The Glory of Divine ‘Recklessness’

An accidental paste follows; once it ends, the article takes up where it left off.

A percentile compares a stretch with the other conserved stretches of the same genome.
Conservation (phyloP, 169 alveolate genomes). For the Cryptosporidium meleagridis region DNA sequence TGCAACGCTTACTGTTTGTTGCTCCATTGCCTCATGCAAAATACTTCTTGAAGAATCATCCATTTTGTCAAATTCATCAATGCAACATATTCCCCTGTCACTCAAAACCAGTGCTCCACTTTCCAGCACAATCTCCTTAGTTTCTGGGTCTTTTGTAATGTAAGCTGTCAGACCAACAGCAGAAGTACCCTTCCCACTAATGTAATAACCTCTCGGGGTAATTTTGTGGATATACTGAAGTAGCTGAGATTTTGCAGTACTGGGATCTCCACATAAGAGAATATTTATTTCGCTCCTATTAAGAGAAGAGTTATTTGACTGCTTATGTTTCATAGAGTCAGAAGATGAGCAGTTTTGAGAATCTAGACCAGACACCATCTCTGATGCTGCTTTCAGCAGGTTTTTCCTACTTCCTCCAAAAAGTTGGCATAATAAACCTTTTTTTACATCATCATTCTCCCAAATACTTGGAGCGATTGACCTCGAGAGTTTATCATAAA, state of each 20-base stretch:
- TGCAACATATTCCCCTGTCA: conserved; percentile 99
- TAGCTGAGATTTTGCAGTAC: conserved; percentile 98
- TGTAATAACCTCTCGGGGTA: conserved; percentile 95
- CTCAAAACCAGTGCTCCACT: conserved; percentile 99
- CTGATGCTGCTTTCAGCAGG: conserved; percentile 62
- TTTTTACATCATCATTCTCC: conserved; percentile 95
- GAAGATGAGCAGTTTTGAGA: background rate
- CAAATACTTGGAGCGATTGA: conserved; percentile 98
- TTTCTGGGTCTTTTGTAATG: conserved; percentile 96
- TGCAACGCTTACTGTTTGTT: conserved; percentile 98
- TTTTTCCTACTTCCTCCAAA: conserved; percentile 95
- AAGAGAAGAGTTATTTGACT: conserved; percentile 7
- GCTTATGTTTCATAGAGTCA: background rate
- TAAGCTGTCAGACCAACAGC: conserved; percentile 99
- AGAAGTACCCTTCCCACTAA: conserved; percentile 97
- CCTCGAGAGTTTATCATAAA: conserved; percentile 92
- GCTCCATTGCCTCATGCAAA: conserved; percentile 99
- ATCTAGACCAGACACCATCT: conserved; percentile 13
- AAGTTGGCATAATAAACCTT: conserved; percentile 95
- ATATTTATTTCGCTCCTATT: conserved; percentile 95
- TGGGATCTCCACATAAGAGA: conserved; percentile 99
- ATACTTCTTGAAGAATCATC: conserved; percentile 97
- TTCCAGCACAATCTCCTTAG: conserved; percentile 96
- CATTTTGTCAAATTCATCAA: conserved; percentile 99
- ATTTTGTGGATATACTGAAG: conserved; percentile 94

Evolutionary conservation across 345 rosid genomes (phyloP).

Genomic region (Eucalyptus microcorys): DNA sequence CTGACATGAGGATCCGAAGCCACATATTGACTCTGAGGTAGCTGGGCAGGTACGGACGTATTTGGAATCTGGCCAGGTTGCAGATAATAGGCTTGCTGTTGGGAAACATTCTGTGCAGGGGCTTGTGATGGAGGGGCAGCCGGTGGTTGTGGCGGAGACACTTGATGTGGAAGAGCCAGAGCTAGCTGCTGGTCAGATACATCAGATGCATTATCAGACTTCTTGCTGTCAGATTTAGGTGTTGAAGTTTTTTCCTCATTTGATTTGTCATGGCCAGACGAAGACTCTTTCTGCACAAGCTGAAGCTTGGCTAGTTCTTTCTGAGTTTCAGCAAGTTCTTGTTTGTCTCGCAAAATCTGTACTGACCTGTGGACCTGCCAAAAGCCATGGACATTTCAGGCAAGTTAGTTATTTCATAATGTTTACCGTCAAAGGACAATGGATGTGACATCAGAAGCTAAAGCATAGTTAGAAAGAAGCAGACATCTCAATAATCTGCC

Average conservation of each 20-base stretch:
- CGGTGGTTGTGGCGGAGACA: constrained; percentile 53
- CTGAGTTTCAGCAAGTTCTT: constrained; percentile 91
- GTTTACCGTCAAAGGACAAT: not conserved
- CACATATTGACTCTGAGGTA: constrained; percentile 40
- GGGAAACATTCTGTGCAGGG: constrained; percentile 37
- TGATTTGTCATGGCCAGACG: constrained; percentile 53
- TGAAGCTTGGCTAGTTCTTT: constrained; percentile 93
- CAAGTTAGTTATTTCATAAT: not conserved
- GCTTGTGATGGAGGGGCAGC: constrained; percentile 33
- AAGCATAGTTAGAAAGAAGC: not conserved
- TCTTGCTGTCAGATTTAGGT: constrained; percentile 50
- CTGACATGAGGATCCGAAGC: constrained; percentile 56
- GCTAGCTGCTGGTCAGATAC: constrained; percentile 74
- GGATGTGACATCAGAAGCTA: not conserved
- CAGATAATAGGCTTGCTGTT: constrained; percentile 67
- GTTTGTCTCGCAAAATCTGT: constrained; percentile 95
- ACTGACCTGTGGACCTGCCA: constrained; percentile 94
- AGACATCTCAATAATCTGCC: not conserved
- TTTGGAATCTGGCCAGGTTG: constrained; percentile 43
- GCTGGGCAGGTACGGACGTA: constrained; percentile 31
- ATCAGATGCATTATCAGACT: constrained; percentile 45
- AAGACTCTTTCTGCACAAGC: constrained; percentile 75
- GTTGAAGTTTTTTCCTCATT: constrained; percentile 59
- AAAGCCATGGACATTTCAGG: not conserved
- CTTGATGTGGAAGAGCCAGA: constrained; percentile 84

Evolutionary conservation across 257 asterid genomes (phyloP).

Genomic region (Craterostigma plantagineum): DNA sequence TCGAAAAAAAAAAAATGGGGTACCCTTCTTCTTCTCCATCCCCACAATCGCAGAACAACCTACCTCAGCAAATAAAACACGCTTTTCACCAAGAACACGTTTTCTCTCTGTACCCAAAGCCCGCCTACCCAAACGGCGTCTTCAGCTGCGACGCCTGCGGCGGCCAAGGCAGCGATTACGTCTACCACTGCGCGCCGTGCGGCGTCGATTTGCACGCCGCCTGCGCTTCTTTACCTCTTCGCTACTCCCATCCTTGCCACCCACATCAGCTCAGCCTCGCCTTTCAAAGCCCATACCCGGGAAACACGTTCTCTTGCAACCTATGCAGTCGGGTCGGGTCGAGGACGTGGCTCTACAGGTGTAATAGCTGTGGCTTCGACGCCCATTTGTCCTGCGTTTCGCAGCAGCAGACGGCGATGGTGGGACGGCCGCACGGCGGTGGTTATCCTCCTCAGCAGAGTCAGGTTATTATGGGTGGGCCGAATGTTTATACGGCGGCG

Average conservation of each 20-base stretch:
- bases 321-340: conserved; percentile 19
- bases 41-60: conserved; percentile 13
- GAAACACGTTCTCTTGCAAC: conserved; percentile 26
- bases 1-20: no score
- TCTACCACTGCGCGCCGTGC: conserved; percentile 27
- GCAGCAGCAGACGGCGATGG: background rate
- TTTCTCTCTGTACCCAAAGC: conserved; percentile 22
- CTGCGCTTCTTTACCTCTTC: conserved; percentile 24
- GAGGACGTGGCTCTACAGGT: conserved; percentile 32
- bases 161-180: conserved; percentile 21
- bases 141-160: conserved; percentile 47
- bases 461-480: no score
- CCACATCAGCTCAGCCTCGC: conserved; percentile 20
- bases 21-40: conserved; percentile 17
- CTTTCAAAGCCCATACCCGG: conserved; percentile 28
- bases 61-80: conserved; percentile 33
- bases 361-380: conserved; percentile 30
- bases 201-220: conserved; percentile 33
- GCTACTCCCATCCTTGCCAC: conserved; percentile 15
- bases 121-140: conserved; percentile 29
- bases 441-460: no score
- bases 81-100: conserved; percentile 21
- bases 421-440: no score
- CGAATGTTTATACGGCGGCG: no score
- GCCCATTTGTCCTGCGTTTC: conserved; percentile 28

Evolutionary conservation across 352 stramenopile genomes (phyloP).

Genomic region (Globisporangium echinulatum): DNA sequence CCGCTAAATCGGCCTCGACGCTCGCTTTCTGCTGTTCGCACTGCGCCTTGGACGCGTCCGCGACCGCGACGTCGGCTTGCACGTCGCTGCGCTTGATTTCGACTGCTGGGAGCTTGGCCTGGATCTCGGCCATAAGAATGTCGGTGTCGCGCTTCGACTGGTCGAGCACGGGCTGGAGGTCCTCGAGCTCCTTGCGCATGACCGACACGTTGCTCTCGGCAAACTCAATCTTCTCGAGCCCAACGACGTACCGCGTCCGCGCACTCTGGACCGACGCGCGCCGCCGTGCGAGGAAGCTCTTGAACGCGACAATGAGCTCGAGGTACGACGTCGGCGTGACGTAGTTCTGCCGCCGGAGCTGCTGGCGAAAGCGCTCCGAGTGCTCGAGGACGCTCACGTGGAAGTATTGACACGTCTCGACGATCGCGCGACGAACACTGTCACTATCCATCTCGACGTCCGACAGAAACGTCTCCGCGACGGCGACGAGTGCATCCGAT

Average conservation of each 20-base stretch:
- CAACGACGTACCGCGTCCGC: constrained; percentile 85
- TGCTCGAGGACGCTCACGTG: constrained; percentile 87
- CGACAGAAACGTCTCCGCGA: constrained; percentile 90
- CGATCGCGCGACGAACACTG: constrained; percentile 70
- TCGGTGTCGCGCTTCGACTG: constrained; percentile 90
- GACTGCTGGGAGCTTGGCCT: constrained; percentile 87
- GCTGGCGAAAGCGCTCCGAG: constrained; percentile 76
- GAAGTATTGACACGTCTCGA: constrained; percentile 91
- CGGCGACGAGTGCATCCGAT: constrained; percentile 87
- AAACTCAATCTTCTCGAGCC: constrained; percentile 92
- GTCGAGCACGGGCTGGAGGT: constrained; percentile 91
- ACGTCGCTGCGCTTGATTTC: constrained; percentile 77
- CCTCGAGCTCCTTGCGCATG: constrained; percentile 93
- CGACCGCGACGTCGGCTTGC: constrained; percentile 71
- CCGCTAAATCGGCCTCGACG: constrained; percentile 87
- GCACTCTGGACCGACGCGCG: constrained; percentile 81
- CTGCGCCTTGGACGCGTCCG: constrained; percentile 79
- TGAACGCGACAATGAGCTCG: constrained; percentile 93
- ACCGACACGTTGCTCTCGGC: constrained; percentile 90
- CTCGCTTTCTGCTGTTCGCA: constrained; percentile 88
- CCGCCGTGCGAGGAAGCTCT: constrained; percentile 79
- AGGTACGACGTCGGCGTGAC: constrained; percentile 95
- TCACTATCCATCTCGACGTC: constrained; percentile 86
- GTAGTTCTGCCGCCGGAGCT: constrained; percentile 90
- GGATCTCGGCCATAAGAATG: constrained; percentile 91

In the chorus of the song, Asbury sings (referring to the love of God), “Oh it chases me down, fights till I’m found, leaves the ninety nine.” This is of course a reference to what Jesus mentions in Luke 15:4, regarding the parable of the lost sheep. The parable is precisely that – an exercise in demonstrating the lengths to which a true shepherd might go to, in order to find and retrieve that one lost sheep. The conventional wisdom of culture is not lost in this anecdote though – after all, if we were to analyze the scenario in a literal sense, the act of going after the one lost sheep does seem rather ridiculous. A shepherd who follows the one sheep that has gone astray, is by any natural means, leaving the safety of the pastures and venturing into possibly dangerous territory – hazardous terrain, the possibility of losing his way and the risk of encountering wild animals, are all very real dangers that the shepherd might encounter. So in doing such, the shepherd is doing something that is actually risky, or dangerous or ‘reckless’. Conventional wisdom might say that the ‘cost-benefit’ of going after the one lost sheep is simply not worth it. While there is the very real danger that the shepherd might be endangering his own life by going after the one lost sheep, it is also entirely possible that the ninety-nine he leaves behind might be vulnerable to other dangers that become potential by his absence. A pedantic counter-argument could be made that the parallelism breaks down because the ninety-nine refers to those whose salvation is secure in God. Of course, I see the breakdown. But the point of the parallelism doesn’t have to do with the ninety-nine but instead has to do with the one lost sheep.